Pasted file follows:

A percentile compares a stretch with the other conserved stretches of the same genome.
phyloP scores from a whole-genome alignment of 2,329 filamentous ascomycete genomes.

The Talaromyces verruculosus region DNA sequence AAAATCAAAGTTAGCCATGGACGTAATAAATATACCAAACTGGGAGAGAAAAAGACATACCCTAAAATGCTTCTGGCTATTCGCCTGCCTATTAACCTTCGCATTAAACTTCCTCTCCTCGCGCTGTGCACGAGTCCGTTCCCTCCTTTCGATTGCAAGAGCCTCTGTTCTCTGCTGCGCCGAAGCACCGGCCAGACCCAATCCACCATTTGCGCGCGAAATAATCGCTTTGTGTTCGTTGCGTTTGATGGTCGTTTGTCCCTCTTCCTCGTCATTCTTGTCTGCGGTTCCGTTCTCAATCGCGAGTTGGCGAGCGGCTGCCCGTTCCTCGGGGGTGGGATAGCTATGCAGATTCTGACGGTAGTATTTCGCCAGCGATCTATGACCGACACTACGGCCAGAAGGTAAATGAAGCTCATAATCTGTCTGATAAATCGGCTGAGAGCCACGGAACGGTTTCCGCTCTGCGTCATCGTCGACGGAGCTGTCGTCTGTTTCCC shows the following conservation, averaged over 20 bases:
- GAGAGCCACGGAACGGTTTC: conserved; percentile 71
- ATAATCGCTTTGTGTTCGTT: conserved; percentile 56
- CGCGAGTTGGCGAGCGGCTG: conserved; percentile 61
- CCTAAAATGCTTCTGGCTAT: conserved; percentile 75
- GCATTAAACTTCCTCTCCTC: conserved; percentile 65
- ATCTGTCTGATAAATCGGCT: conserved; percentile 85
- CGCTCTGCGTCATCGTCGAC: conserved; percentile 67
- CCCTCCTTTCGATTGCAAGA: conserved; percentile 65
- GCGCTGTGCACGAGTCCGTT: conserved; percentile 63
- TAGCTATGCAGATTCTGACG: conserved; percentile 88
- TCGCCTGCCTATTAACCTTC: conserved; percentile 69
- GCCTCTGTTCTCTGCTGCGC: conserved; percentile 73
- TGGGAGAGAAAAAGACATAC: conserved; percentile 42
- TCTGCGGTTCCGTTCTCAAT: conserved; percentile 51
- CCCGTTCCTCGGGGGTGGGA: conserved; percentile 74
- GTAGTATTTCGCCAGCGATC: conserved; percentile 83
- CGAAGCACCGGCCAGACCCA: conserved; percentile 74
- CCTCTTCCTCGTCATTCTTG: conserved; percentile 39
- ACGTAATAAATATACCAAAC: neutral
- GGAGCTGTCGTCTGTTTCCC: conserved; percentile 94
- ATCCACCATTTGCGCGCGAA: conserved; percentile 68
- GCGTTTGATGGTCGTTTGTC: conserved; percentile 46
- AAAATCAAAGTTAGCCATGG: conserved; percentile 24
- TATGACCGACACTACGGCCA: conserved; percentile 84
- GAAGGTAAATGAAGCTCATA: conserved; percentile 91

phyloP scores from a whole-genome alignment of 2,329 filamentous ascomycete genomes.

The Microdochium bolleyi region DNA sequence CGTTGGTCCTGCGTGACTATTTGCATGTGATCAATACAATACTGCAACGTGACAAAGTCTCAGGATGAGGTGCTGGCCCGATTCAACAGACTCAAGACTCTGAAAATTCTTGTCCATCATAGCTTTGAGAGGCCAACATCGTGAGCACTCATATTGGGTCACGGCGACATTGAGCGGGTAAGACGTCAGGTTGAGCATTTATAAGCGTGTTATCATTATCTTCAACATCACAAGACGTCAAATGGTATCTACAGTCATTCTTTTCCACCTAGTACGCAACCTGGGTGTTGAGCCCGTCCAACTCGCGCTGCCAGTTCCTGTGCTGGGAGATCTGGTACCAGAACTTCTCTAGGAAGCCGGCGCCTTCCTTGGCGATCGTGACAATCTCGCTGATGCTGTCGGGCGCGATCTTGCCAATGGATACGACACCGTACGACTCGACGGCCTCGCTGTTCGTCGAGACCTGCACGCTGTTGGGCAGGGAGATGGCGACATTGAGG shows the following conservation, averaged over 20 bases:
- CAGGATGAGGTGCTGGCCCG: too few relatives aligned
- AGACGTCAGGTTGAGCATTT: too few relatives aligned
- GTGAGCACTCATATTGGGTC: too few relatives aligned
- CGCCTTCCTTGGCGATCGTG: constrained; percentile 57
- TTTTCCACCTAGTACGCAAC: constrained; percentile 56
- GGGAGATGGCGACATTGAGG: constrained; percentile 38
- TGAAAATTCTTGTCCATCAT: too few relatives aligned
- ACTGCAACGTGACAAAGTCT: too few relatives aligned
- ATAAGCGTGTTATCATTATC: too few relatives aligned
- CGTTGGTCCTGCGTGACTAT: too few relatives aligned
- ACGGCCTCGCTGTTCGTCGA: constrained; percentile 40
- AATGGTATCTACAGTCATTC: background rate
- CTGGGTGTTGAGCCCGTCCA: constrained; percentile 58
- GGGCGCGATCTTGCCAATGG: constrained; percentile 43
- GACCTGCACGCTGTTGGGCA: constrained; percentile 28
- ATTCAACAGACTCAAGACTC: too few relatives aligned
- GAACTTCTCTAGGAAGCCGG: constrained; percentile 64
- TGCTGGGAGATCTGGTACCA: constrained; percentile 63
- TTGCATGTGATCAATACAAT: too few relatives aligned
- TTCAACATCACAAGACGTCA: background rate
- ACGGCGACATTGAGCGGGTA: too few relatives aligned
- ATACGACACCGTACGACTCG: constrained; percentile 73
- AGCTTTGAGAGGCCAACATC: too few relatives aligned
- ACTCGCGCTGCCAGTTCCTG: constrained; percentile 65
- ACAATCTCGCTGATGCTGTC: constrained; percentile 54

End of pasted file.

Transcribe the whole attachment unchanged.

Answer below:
A percentile compares a stretch with the other conserved stretches of the same genome.
phyloP scores from a whole-genome alignment of 2,329 filamentous ascomycete genomes.

The Talaromyces verruculosus region DNA sequence AAAATCAAAGTTAGCCATGGACGTAATAAATATACCAAACTGGGAGAGAAAAAGACATACCCTAAAATGCTTCTGGCTATTCGCCTGCCTATTAACCTTCGCATTAAACTTCCTCTCCTCGCGCTGTGCACGAGTCCGTTCCCTCCTTTCGATTGCAAGAGCCTCTGTTCTCTGCTGCGCCGAAGCACCGGCCAGACCCAATCCACCATTTGCGCGCGAAATAATCGCTTTGTGTTCGTTGCGTTTGATGGTCGTTTGTCCCTCTTCCTCGTCATTCTTGTCTGCGGTTCCGTTCTCAATCGCGAGTTGGCGAGCGGCTGCCCGTTCCTCGGGGGTGGGATAGCTATGCAGATTCTGACGGTAGTATTTCGCCAGCGATCTATGACCGACACTACGGCCAGAAGGTAAATGAAGCTCATAATCTGTCTGATAAATCGGCTGAGAGCCACGGAACGGTTTCCGCTCTGCGTCATCGTCGACGGAGCTGTCGTCTGTTTCCC shows the following conservation, averaged over 20 bases:
- GAGAGCCACGGAACGGTTTC: conserved; percentile 71
- ATAATCGCTTTGTGTTCGTT: conserved; percentile 56
- CGCGAGTTGGCGAGCGGCTG: conserved; percentile 61
- CCTAAAATGCTTCTGGCTAT: conserved; percentile 75
- GCATTAAACTTCCTCTCCTC: conserved; percentile 65
- ATCTGTCTGATAAATCGGCT: conserved; percentile 85
- CGCTCTGCGTCATCGTCGAC: conserved; percentile 67
- CCCTCCTTTCGATTGCAAGA: conserved; percentile 65
- GCGCTGTGCACGAGTCCGTT: conserved; percentile 63
- TAGCTATGCAGATTCTGACG: conserved; percentile 88
- TCGCCTGCCTATTAACCTTC: conserved; percentile 69
- GCCTCTGTTCTCTGCTGCGC: conserved; percentile 73
- TGGGAGAGAAAAAGACATAC: conserved; percentile 42
- TCTGCGGTTCCGTTCTCAAT: conserved; percentile 51
- CCCGTTCCTCGGGGGTGGGA: conserved; percentile 74
- GTAGTATTTCGCCAGCGATC: conserved; percentile 83
- CGAAGCACCGGCCAGACCCA: conserved; percentile 74
- CCTCTTCCTCGTCATTCTTG: conserved; percentile 39
- ACGTAATAAATATACCAAAC: neutral
- GGAGCTGTCGTCTGTTTCCC: conserved; percentile 94
- ATCCACCATTTGCGCGCGAA: conserved; percentile 68
- GCGTTTGATGGTCGTTTGTC: conserved; percentile 46
- AAAATCAAAGTTAGCCATGG: conserved; percentile 24
- TATGACCGACACTACGGCCA: conserved; percentile 84
- GAAGGTAAATGAAGCTCATA: conserved; percentile 91

phyloP scores from a whole-genome alignment of 2,329 filamentous ascomycete genomes.

The Microdochium bolleyi region DNA sequence CGTTGGTCCTGCGTGACTATTTGCATGTGATCAATACAATACTGCAACGTGACAAAGTCTCAGGATGAGGTGCTGGCCCGATTCAACAGACTCAAGACTCTGAAAATTCTTGTCCATCATAGCTTTGAGAGGCCAACATCGTGAGCACTCATATTGGGTCACGGCGACATTGAGCGGGTAAGACGTCAGGTTGAGCATTTATAAGCGTGTTATCATTATCTTCAACATCACAAGACGTCAAATGGTATCTACAGTCATTCTTTTCCACCTAGTACGCAACCTGGGTGTTGAGCCCGTCCAACTCGCGCTGCCAGTTCCTGTGCTGGGAGATCTGGTACCAGAACTTCTCTAGGAAGCCGGCGCCTTCCTTGGCGATCGTGACAATCTCGCTGATGCTGTCGGGCGCGATCTTGCCAATGGATACGACACCGTACGACTCGACGGCCTCGCTGTTCGTCGAGACCTGCACGCTGTTGGGCAGGGAGATGGCGACATTGAGG shows the following conservation, averaged over 20 bases:
- CAGGATGAGGTGCTGGCCCG: too few relatives aligned
- AGACGTCAGGTTGAGCATTT: too few relatives aligned
- GTGAGCACTCATATTGGGTC: too few relatives aligned
- CGCCTTCCTTGGCGATCGTG: constrained; percentile 57
- TTTTCCACCTAGTACGCAAC: constrained; percentile 56
- GGGAGATGGCGACATTGAGG: constrained; percentile 38
- TGAAAATTCTTGTCCATCAT: too few relatives aligned
- ACTGCAACGTGACAAAGTCT: too few relatives aligned
- ATAAGCGTGTTATCATTATC: too few relatives aligned
- CGTTGGTCCTGCGTGACTAT: too few relatives aligned
- ACGGCCTCGCTGTTCGTCGA: constrained; percentile 40
- AATGGTATCTACAGTCATTC: background rate
- CTGGGTGTTGAGCCCGTCCA: constrained; percentile 58
- GGGCGCGATCTTGCCAATGG: constrained; percentile 43
- GACCTGCACGCTGTTGGGCA: constrained; percentile 28
- ATTCAACAGACTCAAGACTC: too few relatives aligned
- GAACTTCTCTAGGAAGCCGG: constrained; percentile 64
- TGCTGGGAGATCTGGTACCA: constrained; percentile 63
- TTGCATGTGATCAATACAAT: too few relatives aligned
- TTCAACATCACAAGACGTCA: background rate
- ACGGCGACATTGAGCGGGTA: too few relatives aligned
- ATACGACACCGTACGACTCG: constrained; percentile 73
- AGCTTTGAGAGGCCAACATC: too few relatives aligned
- ACTCGCGCTGCCAGTTCCTG: constrained; percentile 65
- ACAATCTCGCTGATGCTGTC: constrained; percentile 54